Merck & Co. agreed to purchase Imago BioSciences Inc. to gain therapies for bone marrow conditions that lead to overproduction of blood cells, including one drug in mid-stage trials.
Merck will pay $36 a share in cash for South San Francisco-based Imago for a total value of about $1.35 billion. The transaction is expected to close in the first quarter of next year, the companies said in a statement.
Imago is developing therapies for myeloproliferative neoplasms, with one drug called bomedemstat in mid-stage trials for conditions that affect the bone marrow’s production of platelets and red blood cells. The purchase is part of Merck’s search for more treatments for cancer and rare diseases after its deal discussions with Seagen Inc. stalled earlier this year.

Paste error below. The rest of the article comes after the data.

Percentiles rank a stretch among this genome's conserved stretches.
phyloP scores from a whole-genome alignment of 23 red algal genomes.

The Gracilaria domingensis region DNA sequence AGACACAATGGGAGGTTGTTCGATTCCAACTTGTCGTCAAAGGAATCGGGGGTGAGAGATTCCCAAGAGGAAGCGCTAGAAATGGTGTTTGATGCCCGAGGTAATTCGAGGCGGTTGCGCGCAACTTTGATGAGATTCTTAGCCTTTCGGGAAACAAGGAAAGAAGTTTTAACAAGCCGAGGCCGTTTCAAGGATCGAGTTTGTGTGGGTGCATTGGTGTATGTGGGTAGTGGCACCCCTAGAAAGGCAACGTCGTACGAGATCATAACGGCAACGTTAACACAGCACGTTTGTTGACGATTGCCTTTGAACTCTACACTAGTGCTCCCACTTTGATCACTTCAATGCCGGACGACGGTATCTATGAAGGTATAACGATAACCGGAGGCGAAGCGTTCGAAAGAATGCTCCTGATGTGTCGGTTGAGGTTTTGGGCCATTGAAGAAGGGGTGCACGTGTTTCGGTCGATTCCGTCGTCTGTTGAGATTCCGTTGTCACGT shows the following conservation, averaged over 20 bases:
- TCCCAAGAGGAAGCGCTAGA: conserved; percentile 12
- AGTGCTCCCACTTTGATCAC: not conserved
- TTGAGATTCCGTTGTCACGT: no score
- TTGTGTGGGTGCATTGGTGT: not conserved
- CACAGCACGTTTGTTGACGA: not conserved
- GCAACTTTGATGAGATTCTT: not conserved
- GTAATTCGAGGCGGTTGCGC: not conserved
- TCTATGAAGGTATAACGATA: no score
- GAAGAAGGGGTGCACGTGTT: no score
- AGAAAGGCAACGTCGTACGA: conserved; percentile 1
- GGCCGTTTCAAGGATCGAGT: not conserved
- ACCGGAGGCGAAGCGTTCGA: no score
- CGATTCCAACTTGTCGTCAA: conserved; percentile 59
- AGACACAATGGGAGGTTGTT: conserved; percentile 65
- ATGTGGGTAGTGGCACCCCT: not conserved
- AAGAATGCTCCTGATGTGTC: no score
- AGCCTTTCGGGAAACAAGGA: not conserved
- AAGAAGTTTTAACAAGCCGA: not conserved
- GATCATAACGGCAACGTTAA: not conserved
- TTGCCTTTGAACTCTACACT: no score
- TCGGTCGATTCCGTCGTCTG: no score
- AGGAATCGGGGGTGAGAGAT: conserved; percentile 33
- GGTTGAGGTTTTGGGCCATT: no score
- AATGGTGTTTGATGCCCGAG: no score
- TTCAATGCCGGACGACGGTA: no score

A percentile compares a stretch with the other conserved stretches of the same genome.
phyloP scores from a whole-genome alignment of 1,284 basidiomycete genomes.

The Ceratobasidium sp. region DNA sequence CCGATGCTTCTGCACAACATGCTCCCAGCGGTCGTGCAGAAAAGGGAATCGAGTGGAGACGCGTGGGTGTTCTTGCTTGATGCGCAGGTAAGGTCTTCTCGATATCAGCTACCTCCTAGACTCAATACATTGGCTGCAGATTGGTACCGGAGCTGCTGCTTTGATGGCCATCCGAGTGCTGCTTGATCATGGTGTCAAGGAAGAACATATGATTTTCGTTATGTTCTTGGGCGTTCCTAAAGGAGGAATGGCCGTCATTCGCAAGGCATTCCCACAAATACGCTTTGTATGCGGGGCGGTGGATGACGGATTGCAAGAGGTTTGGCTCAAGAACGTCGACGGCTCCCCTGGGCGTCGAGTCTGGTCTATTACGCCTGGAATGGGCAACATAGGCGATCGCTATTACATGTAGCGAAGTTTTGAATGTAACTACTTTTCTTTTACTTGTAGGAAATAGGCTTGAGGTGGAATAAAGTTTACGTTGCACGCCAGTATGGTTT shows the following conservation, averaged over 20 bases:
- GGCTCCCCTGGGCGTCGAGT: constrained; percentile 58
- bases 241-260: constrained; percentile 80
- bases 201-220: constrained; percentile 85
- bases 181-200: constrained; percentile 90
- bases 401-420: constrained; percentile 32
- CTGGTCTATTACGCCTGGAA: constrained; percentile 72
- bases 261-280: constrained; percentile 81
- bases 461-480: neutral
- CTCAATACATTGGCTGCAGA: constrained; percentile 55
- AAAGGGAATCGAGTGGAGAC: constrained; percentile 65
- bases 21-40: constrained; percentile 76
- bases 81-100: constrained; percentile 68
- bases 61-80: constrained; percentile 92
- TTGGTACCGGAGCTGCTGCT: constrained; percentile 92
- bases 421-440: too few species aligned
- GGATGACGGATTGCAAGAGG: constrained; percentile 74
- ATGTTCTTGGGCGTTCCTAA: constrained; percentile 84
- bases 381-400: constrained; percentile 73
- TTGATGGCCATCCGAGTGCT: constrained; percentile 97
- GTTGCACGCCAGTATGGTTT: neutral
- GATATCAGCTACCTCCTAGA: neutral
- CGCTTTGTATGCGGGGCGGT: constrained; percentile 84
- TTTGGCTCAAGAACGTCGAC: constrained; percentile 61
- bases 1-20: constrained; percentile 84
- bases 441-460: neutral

“This acquisition of Imago augments our pipeline and strengthens our presence in the growing field of hematology,” Merck CEO Robert Davis said in the statement.
Myeloproliferative neoplasms occur when the bone marrow overproduces red blood cells, platelets, or white cells. The buildup of extra cells may lead to bleeding problems, anemia, infection, fatigue, clotting and other symptoms.
Imago’s bomedemstat is a member of family of proteins that regulate the maturation of blood cells. The oral drug is being tested in multiple trials against essential thrombocythemia, when the bone marrow makes too many platelets, polycythemia vera, an oversupply of red blood cells, and a scarring of the bone marrow called myelofibrosis.